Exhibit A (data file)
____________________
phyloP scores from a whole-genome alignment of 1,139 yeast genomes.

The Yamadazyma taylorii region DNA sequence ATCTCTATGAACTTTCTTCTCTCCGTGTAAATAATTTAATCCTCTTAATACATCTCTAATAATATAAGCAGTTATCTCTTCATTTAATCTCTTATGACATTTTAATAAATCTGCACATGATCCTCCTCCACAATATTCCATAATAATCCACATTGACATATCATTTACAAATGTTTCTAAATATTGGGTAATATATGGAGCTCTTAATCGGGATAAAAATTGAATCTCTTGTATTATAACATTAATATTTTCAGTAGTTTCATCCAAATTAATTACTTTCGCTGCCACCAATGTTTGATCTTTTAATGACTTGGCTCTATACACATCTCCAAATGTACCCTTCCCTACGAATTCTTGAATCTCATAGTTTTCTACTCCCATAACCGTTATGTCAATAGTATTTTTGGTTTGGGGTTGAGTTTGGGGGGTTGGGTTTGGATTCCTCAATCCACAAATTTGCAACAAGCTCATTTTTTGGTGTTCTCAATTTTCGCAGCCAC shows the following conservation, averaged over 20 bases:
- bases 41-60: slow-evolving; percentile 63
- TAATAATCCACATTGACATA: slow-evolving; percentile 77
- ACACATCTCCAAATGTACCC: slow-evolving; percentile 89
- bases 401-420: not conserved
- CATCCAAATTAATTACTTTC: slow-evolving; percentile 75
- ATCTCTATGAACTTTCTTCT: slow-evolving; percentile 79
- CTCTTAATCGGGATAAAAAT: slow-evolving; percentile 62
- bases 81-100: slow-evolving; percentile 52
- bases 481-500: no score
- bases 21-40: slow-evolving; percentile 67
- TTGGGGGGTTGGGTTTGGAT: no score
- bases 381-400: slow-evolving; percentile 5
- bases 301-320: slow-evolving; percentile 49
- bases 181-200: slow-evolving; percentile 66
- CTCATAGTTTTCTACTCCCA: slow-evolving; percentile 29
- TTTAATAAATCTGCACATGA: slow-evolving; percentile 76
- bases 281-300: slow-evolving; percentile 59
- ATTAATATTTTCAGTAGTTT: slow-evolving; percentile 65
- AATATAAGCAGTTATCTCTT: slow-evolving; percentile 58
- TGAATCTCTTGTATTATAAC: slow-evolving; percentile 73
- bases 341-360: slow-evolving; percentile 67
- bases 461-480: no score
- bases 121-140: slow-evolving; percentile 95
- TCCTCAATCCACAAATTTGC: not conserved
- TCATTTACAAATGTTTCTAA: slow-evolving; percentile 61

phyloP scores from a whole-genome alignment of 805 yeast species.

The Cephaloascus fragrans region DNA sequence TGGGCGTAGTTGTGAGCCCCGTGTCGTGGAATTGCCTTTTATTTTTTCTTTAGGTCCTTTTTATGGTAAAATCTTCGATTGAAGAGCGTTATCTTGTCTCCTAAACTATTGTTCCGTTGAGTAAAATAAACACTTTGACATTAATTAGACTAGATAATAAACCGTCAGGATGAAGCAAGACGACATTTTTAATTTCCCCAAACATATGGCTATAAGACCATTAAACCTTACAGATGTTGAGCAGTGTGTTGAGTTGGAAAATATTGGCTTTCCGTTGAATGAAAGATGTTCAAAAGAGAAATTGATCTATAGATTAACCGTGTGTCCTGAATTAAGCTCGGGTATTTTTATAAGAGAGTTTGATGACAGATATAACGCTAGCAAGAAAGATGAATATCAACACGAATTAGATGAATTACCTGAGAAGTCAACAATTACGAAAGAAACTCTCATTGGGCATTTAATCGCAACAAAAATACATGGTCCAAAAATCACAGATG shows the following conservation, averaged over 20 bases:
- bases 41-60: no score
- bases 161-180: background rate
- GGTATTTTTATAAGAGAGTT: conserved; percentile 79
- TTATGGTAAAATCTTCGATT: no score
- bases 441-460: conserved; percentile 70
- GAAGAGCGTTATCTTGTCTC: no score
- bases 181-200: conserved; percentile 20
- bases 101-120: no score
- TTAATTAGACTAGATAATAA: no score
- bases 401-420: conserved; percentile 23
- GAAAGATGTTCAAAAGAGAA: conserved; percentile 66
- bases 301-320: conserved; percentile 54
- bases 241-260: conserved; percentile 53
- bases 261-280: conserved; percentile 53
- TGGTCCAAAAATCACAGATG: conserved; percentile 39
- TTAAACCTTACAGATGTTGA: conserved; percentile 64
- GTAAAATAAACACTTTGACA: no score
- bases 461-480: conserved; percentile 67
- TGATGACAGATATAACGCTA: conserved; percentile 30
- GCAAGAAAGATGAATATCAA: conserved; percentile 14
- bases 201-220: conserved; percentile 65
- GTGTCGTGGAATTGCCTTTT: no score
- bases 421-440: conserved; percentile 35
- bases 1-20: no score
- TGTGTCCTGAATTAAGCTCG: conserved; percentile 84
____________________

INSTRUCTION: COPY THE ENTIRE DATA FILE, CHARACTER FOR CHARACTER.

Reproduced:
phyloP scores from a whole-genome alignment of 1,139 yeast genomes.

The Yamadazyma taylorii region DNA sequence ATCTCTATGAACTTTCTTCTCTCCGTGTAAATAATTTAATCCTCTTAATACATCTCTAATAATATAAGCAGTTATCTCTTCATTTAATCTCTTATGACATTTTAATAAATCTGCACATGATCCTCCTCCACAATATTCCATAATAATCCACATTGACATATCATTTACAAATGTTTCTAAATATTGGGTAATATATGGAGCTCTTAATCGGGATAAAAATTGAATCTCTTGTATTATAACATTAATATTTTCAGTAGTTTCATCCAAATTAATTACTTTCGCTGCCACCAATGTTTGATCTTTTAATGACTTGGCTCTATACACATCTCCAAATGTACCCTTCCCTACGAATTCTTGAATCTCATAGTTTTCTACTCCCATAACCGTTATGTCAATAGTATTTTTGGTTTGGGGTTGAGTTTGGGGGGTTGGGTTTGGATTCCTCAATCCACAAATTTGCAACAAGCTCATTTTTTGGTGTTCTCAATTTTCGCAGCCAC shows the following conservation, averaged over 20 bases:
- bases 41-60: slow-evolving; percentile 63
- TAATAATCCACATTGACATA: slow-evolving; percentile 77
- ACACATCTCCAAATGTACCC: slow-evolving; percentile 89
- bases 401-420: not conserved
- CATCCAAATTAATTACTTTC: slow-evolving; percentile 75
- ATCTCTATGAACTTTCTTCT: slow-evolving; percentile 79
- CTCTTAATCGGGATAAAAAT: slow-evolving; percentile 62
- bases 81-100: slow-evolving; percentile 52
- bases 481-500: no score
- bases 21-40: slow-evolving; percentile 67
- TTGGGGGGTTGGGTTTGGAT: no score
- bases 381-400: slow-evolving; percentile 5
- bases 301-320: slow-evolving; percentile 49
- bases 181-200: slow-evolving; percentile 66
- CTCATAGTTTTCTACTCCCA: slow-evolving; percentile 29
- TTTAATAAATCTGCACATGA: slow-evolving; percentile 76
- bases 281-300: slow-evolving; percentile 59
- ATTAATATTTTCAGTAGTTT: slow-evolving; percentile 65
- AATATAAGCAGTTATCTCTT: slow-evolving; percentile 58
- TGAATCTCTTGTATTATAAC: slow-evolving; percentile 73
- bases 341-360: slow-evolving; percentile 67
- bases 461-480: no score
- bases 121-140: slow-evolving; percentile 95
- TCCTCAATCCACAAATTTGC: not conserved
- TCATTTACAAATGTTTCTAA: slow-evolving; percentile 61

phyloP scores from a whole-genome alignment of 805 yeast species.

The Cephaloascus fragrans region DNA sequence TGGGCGTAGTTGTGAGCCCCGTGTCGTGGAATTGCCTTTTATTTTTTCTTTAGGTCCTTTTTATGGTAAAATCTTCGATTGAAGAGCGTTATCTTGTCTCCTAAACTATTGTTCCGTTGAGTAAAATAAACACTTTGACATTAATTAGACTAGATAATAAACCGTCAGGATGAAGCAAGACGACATTTTTAATTTCCCCAAACATATGGCTATAAGACCATTAAACCTTACAGATGTTGAGCAGTGTGTTGAGTTGGAAAATATTGGCTTTCCGTTGAATGAAAGATGTTCAAAAGAGAAATTGATCTATAGATTAACCGTGTGTCCTGAATTAAGCTCGGGTATTTTTATAAGAGAGTTTGATGACAGATATAACGCTAGCAAGAAAGATGAATATCAACACGAATTAGATGAATTACCTGAGAAGTCAACAATTACGAAAGAAACTCTCATTGGGCATTTAATCGCAACAAAAATACATGGTCCAAAAATCACAGATG shows the following conservation, averaged over 20 bases:
- bases 41-60: no score
- bases 161-180: background rate
- GGTATTTTTATAAGAGAGTT: conserved; percentile 79
- TTATGGTAAAATCTTCGATT: no score
- bases 441-460: conserved; percentile 70
- GAAGAGCGTTATCTTGTCTC: no score
- bases 181-200: conserved; percentile 20
- bases 101-120: no score
- TTAATTAGACTAGATAATAA: no score
- bases 401-420: conserved; percentile 23
- GAAAGATGTTCAAAAGAGAA: conserved; percentile 66
- bases 301-320: conserved; percentile 54
- bases 241-260: conserved; percentile 53
- bases 261-280: conserved; percentile 53
- TGGTCCAAAAATCACAGATG: conserved; percentile 39
- TTAAACCTTACAGATGTTGA: conserved; percentile 64
- GTAAAATAAACACTTTGACA: no score
- bases 461-480: conserved; percentile 67
- TGATGACAGATATAACGCTA: conserved; percentile 30
- GCAAGAAAGATGAATATCAA: conserved; percentile 14
- bases 201-220: conserved; percentile 65
- GTGTCGTGGAATTGCCTTTT: no score
- bases 421-440: conserved; percentile 35
- bases 1-20: no score
- TGTGTCCTGAATTAAGCTCG: conserved; percentile 84